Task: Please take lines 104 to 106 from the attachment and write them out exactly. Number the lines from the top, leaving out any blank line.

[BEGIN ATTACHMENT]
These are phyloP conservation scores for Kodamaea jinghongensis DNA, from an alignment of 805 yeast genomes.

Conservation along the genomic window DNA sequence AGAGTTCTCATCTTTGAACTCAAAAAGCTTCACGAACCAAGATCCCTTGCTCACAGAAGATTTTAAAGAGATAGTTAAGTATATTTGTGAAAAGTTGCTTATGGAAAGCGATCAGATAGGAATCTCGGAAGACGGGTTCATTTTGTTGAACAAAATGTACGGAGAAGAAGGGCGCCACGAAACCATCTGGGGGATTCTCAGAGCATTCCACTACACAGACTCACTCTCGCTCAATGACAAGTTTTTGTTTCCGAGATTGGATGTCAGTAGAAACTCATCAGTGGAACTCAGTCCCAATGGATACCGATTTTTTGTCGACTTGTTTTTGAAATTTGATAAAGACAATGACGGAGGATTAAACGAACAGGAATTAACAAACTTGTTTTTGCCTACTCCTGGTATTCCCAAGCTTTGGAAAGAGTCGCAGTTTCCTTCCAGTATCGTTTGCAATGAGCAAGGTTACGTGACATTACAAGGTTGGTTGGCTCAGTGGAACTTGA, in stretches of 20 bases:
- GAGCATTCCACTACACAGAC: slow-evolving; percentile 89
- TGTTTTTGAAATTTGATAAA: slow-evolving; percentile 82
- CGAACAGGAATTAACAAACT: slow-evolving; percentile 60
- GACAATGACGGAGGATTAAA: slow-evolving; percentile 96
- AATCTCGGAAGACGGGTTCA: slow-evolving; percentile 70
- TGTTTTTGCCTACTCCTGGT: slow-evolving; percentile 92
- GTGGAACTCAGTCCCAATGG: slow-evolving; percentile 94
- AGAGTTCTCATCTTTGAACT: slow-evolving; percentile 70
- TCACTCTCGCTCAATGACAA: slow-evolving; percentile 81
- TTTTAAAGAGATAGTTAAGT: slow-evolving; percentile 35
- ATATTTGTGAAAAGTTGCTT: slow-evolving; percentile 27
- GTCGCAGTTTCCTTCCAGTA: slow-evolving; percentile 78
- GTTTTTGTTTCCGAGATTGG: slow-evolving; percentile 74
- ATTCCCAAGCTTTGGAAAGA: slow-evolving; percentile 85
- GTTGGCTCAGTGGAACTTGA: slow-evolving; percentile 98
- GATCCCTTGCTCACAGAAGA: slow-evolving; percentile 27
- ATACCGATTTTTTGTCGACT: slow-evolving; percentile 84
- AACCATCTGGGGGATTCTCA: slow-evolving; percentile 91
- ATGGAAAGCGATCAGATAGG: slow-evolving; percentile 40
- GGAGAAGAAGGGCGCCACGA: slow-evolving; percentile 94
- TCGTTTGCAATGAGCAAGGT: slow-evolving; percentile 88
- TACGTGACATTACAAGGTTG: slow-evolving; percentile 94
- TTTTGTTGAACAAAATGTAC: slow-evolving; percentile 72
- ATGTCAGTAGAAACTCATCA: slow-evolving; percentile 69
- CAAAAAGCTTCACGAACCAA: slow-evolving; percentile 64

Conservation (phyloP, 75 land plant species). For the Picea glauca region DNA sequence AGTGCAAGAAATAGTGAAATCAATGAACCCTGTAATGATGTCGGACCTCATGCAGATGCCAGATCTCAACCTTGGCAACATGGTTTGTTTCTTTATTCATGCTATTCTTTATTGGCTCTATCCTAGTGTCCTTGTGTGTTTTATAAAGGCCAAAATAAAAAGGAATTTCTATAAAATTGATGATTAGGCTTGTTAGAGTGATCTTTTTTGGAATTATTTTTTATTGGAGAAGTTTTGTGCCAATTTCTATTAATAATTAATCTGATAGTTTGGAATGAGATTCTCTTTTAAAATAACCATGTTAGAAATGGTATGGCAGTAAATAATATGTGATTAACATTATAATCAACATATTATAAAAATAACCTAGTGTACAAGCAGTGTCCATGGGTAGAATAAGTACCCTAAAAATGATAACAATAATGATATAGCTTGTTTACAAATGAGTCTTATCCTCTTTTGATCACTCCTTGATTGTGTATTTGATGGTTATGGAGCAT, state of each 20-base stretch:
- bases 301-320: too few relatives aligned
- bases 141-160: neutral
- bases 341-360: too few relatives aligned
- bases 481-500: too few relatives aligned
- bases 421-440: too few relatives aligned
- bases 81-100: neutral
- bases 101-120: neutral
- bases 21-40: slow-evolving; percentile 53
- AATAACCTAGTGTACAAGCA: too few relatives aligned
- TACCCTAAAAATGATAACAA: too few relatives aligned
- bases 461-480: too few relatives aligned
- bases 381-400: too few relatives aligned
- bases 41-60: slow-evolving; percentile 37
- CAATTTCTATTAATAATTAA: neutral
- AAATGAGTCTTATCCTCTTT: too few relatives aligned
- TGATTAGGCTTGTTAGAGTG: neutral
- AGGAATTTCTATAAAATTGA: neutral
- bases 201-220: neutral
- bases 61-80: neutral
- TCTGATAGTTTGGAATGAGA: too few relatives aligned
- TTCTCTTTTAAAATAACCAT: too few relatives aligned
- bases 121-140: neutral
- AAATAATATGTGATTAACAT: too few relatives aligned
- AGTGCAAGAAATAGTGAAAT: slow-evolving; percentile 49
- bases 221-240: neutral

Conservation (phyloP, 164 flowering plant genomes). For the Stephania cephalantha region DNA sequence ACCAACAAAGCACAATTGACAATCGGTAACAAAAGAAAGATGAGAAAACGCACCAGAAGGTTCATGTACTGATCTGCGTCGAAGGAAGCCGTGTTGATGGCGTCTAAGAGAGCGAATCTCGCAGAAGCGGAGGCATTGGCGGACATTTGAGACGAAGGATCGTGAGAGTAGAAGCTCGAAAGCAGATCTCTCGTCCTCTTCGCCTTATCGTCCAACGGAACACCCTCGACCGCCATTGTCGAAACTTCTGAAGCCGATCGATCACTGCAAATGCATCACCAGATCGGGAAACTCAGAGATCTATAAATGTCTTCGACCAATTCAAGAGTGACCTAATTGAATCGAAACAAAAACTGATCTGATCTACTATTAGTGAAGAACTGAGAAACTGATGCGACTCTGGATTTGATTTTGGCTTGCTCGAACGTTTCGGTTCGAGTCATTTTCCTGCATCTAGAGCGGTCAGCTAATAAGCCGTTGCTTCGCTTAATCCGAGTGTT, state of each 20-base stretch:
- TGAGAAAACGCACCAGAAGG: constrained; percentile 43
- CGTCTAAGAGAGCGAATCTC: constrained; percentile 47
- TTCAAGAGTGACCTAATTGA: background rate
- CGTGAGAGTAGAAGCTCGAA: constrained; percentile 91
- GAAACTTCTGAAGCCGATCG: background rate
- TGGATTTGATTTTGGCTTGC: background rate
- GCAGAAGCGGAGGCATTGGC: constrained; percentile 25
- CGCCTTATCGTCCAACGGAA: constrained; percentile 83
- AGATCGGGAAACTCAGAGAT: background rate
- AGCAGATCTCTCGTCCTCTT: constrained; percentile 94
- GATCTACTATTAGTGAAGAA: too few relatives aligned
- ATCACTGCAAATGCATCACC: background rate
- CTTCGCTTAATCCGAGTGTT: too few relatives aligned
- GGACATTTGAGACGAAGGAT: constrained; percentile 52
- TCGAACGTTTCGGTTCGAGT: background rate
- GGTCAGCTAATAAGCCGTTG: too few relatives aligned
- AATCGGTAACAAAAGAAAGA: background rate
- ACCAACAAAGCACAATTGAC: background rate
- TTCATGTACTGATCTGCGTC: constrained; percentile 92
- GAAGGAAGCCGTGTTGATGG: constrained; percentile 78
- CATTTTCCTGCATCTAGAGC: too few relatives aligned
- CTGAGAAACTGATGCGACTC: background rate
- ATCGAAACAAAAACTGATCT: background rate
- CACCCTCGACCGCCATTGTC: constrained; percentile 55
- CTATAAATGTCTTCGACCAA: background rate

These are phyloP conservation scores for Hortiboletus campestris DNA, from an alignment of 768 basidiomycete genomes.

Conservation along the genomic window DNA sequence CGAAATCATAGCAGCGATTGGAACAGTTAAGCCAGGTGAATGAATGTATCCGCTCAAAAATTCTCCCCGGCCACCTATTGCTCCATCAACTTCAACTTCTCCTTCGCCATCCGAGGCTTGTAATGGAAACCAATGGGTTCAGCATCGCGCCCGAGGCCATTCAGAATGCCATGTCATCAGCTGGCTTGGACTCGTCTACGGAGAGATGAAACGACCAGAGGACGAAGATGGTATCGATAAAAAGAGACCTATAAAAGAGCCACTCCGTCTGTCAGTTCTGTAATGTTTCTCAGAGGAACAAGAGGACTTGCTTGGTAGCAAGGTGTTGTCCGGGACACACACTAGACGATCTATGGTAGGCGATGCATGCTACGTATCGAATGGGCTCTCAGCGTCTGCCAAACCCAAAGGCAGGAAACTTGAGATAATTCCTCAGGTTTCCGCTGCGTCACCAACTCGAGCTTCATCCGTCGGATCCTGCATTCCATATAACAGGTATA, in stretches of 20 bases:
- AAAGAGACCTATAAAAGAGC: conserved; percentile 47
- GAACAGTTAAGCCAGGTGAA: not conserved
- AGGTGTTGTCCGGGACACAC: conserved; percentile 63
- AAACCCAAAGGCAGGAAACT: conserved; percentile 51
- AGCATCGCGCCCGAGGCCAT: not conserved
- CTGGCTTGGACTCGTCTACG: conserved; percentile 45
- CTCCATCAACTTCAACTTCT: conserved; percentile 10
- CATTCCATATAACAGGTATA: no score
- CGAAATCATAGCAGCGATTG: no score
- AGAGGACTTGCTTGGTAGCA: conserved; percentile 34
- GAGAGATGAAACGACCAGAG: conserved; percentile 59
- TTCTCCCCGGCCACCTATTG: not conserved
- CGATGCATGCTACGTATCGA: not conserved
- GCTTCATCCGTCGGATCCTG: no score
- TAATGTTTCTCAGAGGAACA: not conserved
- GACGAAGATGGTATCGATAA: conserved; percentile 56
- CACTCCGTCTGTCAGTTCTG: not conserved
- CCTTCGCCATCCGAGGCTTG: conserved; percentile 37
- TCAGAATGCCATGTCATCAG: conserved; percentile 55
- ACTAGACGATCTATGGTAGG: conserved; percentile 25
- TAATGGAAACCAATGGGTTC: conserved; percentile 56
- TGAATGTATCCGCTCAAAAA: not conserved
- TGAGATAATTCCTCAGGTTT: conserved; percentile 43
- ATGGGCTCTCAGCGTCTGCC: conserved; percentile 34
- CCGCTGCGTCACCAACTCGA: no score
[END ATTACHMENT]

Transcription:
- TGAGATAATTCCTCAGGTTT: conserved; percentile 43
- ATGGGCTCTCAGCGTCTGCC: conserved; percentile 34
- CCGCTGCGTCACCAACTCGA: no score